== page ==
This story discusses an error of huge proportions.
An American citizen being deported four times because of a law that doesn’t exist sounds like the plot of a Hollywood movie.
Sadly, this is a true story.
His claims were continuously rejected.
Not once, not twice, not three times.
It illustrates, at minimum, how agency bias, institutionalized within government agencies, can – and more often than the public suspects, does – fail to adequately weigh claims to citizenship.
It also demonstrates the importance of immigration appeals when a government official, agency, or judge has made a mistake.
For more than two decades, Sigifredo Saldana Iracheta kept telling immigration officials he was a U.S. citizen, born to an American father and a Mexican mother in Matamoros, a city just south of the Texas border.
He should have eligible under the rules for acquisition of citizenship.
What Is Acquisition Of Citizenship?
Under acquisition of citizenship, if you were born in another country, and at least one of your parents was a U. S. citizen, you may qualify as a U. S. citizen by birth.
Over the years, the rules for acquisition of citizenship have been modified several times. Thus, in order for an unmarried U.S. citizen father to transmit citizenship to his child born abroad, he must meet the requirements in effect at the time of the child’s birth.
As such, in 1964 when Saldana was born, the existing regulations specified that he had to show that: (1) he was legitimated before the age of 21 under the laws of the Mexican state where he resided and (2) before his birth, his father had resided in the U.S. for ten years, at least five of which were after the age of 14.
All of the rejections were based on the first provision.
He applied for citizenship several times. Time after time, immigration authorities denied his claims, deporting him at least four times. At one point, he was detained for nearly two years as he sought permission to join his wife and three children in South Texas.
In rejecting Saldana’s bid for citizenship, Department of Homeland Security officials and attorneys continuously applied an old law citing Article 314 of the Mexican Constitution, which supposedly dealt with legitimizing out-of-wedlock births.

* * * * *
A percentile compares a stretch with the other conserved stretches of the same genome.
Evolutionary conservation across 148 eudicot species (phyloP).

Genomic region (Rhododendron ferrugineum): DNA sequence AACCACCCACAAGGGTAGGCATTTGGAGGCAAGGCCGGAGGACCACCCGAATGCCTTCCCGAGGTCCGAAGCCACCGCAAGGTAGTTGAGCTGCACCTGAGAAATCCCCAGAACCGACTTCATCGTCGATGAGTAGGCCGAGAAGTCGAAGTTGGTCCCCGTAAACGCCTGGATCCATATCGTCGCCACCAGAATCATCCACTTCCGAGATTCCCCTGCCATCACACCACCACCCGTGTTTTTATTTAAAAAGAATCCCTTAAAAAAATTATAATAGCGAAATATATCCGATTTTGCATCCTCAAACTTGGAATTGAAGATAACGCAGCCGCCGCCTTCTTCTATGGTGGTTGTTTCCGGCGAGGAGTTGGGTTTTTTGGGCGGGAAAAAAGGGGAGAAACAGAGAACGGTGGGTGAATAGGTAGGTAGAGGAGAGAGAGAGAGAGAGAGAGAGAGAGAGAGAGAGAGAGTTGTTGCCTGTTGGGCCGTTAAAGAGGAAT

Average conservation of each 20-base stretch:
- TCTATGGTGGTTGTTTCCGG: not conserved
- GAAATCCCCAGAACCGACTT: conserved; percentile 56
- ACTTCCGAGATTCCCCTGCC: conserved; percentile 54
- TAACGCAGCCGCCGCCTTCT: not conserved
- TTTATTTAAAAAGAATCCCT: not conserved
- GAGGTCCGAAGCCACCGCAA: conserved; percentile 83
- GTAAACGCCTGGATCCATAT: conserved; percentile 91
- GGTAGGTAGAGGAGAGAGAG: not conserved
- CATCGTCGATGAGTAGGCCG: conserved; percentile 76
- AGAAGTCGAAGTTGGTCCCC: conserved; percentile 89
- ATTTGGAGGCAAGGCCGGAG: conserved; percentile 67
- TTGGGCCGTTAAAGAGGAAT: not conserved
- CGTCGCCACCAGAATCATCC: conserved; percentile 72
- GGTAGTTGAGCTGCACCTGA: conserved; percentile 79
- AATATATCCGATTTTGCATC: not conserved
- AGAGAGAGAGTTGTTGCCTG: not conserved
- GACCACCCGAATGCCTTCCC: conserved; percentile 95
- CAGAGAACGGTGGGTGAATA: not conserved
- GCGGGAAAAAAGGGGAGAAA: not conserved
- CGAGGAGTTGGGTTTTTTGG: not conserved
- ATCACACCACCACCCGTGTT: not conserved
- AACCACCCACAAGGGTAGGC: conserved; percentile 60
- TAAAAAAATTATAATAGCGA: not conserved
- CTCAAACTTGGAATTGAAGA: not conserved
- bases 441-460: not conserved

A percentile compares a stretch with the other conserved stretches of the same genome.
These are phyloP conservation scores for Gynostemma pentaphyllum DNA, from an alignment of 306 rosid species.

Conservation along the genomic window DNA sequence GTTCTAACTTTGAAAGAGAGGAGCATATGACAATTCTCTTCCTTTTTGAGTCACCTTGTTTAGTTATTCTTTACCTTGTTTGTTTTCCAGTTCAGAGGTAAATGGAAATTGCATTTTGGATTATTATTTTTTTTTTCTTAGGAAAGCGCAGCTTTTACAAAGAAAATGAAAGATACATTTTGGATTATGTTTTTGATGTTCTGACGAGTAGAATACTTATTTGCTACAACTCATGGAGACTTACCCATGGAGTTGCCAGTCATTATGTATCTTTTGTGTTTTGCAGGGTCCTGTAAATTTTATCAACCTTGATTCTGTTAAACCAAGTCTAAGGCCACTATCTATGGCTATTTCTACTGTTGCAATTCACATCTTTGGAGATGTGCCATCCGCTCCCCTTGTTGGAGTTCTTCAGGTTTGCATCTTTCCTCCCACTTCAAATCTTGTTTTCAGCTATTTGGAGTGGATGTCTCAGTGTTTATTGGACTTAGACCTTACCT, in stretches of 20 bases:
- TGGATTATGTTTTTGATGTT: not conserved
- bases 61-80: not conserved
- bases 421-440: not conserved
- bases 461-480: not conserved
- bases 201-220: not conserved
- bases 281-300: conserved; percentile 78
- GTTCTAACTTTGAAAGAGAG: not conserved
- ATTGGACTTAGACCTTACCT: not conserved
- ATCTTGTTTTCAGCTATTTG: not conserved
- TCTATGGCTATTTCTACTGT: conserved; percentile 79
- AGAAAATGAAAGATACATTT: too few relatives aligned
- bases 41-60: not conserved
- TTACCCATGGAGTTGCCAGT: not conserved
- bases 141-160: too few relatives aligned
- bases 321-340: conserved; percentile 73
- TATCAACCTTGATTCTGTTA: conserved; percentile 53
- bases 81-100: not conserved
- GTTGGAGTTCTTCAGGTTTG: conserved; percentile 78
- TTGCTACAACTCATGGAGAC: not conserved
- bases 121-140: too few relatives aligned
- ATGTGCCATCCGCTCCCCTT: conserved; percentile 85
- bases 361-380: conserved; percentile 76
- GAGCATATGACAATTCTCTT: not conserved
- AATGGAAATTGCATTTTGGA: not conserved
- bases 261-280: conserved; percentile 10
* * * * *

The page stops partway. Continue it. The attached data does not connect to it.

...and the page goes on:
The Constitution of Mexico, argued DHS, stood for the proposition that children born out of wedlock in Mexico could only be legitimated by the subsequent marriage of their parents.
But there was a problem. The Mexican Constitution has no such law.
BROWNSVILLE, Texas – For more than two decades, Sigifredo Saldana Iracheta insisted he was a U.S. citizen, repeatedly explaining to immigration officials that he was born to an American father and a Mexican mother in a city just south of the Texas border.
At a hearing before the 5th U.S. Circuit Court of Appeals, the government lawyer explained the mistake on a typo.
In response, Judge Jennifer Walker Elrod scolded the government attorney, “You all have been citing this over and over again to people for years now, and you can’t even look it up in Mexican law.”
The judge was correct but may not have gone far enough.
Did Saldana ever have an attorney represent him in the earlier cases?
And what about the judges in those earlier cases?
Was anyone awake besides Saldana?
Perhaps worse, it is not know how many immigrants, like Saldana, have been deported under the same flawed interpretation of a non-existent law.
I agree with the judge. How could the government cite a law which doesn’t exist?
Even as a long time citizenship and naturalization attorney with over 20 years experience, I find it almost unfathomable that the government would commit the same error over and over again – and it’s amazing this gentleman was willing to fight so long and so hard in opposition.
In my view, a few heads should be rolling and pink slips should be issued.
Immigration News Curation By Carlos Batara